Little Moose Island
GOOD FOR: All Ages
RATING:


Source:Outdoors with Kids Maine, New Hampshire, and Vermont (AMC Books)
Address:East Schoodic Drive, Gouldsboro
Hours:No posted hours; contact park for seasonal road and trail closures
Fee: $20 per vehicle; $5 per adult without a vehicle, including bicyclists and pedestrians (children under 15 are free)
Contact:

Acadia National Park, 207-288-3338, nps.gov/acad; Island Explorer Bike Express, 207-667-5796, exploreacadia.com/bikeexpress.htm

Bathrooms: At nearby Frazer Point
Water/Snacks: Water fountain at nearby Frazer Point
Map:

USGS Schoodic Head quad; Acadia National Park Discovery Map (AMC), Schoodic Peninsula


Cross a land bridge to this 54-acre island teeming with wildlife (not with Acadia’s usual crowds) and bordered by a loop trail with stunning coastal views.

Dramatic coastal scenery is just one highlight of a hike on Little Moose Island.

Located on the southeastern tip of Schoodic Peninsula, 54-acre Little Moose Island is a part of Acadia National Park, though you won’t encounter the droves of tourists here that descend on nearby Mount Desert Island. Instead, you’ll find droves of wildlife and an adventurous island hike that kids of all ages will enjoy.

The biggest challenge (and greatest attraction) about this hike is that it can be completed only during low tide when the land bridge connecting Little Moose Island and the mainland is accessible. Be sure to consult a tidal map when planning this hike to ensure that you won’t be stranded on the island, waiting for the next low tide. Tidal knowledge is important when traveling the coast of Maine, so this hike offers a great opportunity to talk with your children about tides and what creates them. Because of the earth’s rotation and the moon’s rotation, high tide lasts approximately 6 hours and low tide lasts approximately 6 hours. Given that information and a little advance planning,
you will have plenty of time to explore Little Moose Island on foot.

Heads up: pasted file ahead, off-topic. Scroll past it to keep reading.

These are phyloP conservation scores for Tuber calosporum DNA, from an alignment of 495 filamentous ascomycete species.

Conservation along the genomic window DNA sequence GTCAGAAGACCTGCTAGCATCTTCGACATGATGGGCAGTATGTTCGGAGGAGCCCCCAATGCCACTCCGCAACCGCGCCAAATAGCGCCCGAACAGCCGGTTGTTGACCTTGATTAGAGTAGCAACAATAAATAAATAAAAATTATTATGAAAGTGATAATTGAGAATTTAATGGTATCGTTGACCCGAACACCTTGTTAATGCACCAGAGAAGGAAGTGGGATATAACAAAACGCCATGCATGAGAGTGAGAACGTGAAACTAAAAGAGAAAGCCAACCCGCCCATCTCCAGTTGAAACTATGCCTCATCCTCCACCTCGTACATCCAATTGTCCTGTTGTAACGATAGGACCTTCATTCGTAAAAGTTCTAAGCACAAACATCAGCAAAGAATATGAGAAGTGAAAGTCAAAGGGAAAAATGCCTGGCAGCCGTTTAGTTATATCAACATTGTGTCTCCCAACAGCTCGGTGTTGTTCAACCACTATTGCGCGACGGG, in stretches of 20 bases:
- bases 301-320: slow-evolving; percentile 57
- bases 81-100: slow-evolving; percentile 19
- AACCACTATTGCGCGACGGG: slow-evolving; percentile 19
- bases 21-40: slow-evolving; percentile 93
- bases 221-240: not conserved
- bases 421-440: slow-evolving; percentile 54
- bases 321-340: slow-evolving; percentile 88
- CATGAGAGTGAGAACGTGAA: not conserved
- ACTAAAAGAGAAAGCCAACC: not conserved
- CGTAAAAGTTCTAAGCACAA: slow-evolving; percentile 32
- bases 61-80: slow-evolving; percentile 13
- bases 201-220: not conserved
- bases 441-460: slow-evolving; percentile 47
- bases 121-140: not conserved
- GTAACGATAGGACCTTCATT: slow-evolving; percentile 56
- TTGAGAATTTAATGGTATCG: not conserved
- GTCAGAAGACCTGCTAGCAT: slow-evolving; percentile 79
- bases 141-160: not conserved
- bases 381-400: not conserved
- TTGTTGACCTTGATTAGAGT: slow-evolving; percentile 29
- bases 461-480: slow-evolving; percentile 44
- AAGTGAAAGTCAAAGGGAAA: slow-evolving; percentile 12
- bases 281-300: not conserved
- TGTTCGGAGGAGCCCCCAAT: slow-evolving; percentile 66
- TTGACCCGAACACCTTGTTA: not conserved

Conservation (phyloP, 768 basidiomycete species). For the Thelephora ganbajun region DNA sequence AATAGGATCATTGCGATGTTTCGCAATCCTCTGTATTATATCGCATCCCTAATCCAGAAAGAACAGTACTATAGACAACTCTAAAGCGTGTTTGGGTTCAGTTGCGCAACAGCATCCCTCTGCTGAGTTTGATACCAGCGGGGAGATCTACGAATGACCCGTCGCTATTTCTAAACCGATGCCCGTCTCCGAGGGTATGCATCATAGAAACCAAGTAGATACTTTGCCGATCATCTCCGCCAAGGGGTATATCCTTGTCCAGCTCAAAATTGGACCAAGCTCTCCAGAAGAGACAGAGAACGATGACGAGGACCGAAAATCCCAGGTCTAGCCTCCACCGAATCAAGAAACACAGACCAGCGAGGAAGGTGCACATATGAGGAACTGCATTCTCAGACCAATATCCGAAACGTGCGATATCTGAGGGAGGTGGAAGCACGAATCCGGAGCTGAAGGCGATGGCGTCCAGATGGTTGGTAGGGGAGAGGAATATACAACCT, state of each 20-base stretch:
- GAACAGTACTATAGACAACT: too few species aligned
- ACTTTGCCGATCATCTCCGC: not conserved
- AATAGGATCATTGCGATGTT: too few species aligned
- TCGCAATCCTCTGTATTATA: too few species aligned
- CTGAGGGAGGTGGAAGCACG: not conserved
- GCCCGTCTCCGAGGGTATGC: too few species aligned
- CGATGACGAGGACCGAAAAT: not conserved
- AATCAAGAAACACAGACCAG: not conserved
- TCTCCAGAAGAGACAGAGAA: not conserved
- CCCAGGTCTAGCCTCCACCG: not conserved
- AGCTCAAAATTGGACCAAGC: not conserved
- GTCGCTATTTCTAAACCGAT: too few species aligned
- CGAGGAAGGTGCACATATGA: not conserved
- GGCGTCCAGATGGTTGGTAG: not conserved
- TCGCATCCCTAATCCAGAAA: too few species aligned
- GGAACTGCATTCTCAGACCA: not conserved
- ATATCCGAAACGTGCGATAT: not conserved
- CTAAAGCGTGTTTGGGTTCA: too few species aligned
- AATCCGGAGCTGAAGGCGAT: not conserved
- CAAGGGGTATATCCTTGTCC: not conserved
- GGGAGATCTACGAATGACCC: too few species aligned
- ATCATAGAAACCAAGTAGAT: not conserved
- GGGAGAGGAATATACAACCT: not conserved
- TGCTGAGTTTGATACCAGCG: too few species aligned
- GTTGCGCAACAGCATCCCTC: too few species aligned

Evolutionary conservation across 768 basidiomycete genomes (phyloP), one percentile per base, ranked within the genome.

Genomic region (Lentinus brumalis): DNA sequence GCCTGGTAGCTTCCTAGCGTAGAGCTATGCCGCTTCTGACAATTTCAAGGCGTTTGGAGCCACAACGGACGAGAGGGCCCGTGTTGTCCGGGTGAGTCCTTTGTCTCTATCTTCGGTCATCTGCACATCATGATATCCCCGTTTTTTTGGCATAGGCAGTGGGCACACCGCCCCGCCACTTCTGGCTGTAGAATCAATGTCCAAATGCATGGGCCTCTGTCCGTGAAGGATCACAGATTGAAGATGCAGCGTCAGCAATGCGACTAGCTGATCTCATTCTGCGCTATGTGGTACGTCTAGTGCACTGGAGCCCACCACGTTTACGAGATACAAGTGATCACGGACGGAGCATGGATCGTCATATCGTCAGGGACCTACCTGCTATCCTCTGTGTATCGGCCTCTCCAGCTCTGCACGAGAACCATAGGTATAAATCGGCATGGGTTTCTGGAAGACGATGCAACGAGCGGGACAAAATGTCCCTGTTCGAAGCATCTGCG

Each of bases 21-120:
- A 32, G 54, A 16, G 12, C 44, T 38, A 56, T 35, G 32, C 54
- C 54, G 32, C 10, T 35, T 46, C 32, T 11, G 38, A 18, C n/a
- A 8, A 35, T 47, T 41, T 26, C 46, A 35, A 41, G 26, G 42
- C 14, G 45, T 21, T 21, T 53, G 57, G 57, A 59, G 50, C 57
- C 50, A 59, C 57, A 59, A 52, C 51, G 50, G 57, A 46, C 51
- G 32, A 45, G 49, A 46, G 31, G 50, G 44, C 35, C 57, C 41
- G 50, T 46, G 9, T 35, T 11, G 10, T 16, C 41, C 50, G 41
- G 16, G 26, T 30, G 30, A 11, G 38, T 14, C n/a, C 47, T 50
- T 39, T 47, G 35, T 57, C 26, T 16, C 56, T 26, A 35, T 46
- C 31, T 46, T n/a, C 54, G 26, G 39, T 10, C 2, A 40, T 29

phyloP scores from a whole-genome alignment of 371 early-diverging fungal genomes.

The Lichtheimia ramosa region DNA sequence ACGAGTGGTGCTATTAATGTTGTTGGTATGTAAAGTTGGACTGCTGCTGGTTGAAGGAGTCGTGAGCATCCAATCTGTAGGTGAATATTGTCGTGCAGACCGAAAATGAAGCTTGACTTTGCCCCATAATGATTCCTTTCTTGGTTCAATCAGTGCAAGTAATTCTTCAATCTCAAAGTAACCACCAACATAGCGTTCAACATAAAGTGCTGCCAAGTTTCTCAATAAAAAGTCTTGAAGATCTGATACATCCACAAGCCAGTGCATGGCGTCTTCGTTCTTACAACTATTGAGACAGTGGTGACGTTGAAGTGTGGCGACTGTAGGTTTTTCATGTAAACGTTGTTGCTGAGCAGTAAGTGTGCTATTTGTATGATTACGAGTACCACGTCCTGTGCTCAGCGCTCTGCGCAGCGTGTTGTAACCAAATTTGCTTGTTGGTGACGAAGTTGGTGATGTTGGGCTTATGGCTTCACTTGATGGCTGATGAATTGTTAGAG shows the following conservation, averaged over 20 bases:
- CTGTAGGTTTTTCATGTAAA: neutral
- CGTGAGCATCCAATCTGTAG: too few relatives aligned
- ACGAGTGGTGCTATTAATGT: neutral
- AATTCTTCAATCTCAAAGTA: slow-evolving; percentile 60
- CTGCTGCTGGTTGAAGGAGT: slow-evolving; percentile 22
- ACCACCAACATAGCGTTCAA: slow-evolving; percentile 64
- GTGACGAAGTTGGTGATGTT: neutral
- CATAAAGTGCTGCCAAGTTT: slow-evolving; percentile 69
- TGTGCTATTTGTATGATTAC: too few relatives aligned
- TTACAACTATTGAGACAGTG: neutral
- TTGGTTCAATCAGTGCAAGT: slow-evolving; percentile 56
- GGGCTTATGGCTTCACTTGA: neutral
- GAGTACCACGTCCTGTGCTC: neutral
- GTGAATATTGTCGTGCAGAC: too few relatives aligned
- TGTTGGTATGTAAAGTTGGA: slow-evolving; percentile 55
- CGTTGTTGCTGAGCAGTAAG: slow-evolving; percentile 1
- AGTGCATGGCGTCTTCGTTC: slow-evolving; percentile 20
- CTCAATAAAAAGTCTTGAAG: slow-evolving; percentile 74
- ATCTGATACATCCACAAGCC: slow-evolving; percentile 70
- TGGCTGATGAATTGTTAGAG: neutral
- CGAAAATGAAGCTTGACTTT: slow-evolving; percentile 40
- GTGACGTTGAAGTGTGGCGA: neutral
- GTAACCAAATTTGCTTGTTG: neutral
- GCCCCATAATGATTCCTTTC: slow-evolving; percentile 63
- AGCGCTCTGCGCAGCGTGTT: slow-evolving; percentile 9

The first part of your journey to Little Moose involves crossing the intertidal zone between the mainland and island. Watch your footing on the slippery rocks, which are covered with dense bundles of Irish moss and seaweed known as rockweed or bladderwrack (easily recognized by its air-filled “bladders” that keep the plant afloat). Take it slow here, pausing to see how many of the 40 species of the intertidal zone’s invertebrates you can find, including crabs and seastars.

Cross the beach on the western side of the island and make your way toward the trailhead, which begins on the island’s northwest corner, marked with a small interpretive sign describing the fragile inland vegetation and requesting that hikers stay on-trail. The trail crosses weather-battered rock that will delight budding geologists: notice the striking feature of black, basalt dikes that cut through pale pink granite. Continue on the fairly level trail, through shrubby land dotted with wild blueberries (in season), beach roses, laurel, yarrow, cow parsnip, and sea lavender. The vibrant pink and purple flowers contrast with the greens of the inland forest and blues of the ocean and sky to make for a dazzling array of color. This is coastal Maine at its finest. The trail eventually leads to the southern tip of the island where you’ll be compelled
to break for a while and take in the astounding scenery and plentiful seabirds before turning back and retracing your steps toward the trailhead.

Plan B:

The 6.0-mile Schoodic Loop Road (one-way traffic) offers views of lighthouses, seabirds, and forest-draped islands. Turnouts provide opportunites to pull over and enjoy the views. An unpaved road leads to the top of 400-foot-high Schoodic Head and its spectacular views of Frechman Bay and Mount Desert Island, including Cadillac Mountain.

Where to Eat Nearby:

When visiting the Schoodic Peninsula, be sure to check out the unique, unspoiled fishing villages in the area, such as Corea, Prospect Harbor, and Winter Harbor. During the summer months, a ferry service provides transportation from Winter Harbor to Bar Harbor. Contact 207-288-2984 for additional ferry information.



PHOTO GALLERY




TRIP COMMENTS

Get outdoor tips & trips
Yes, I want to receive expert advice on getting my family outside!




FOLLOW

TOP RATED TRIPS

Mount Battie: Camden Hills State Park »

Hike to stone tower and coastal views
Megunticook Street Extension, Camden

Penobscot Mountain »

Varied, exciting terrain in Acadia National Park
Park Loop Road, Seal Harbor

The Bubbles »

Quick uphill hike to a glacial erratic and views
Park Loop Road, Bar Harbor

Carriage Roads »

Broken-stone paths tour Acadia's landscape
Duck Brook Road, Bar Harbor

RELATED TRIPS

Carriage Roads »

Broken-stone paths tour Acadia's landscape
Duck Brook Road, Bar Harbor

The Bubbles »

Quick uphill hike to a glacial erratic and views
Park Loop Road, Bar Harbor

Mount Battie: Camden Hills State Park »

Hike to stone tower and coastal views
Megunticook Street Extension, Camden

© 2017 Appalachian Mountain Club | 5 Joy Street, Boston, MA, 02108
About | Privacy Policy | Contact Us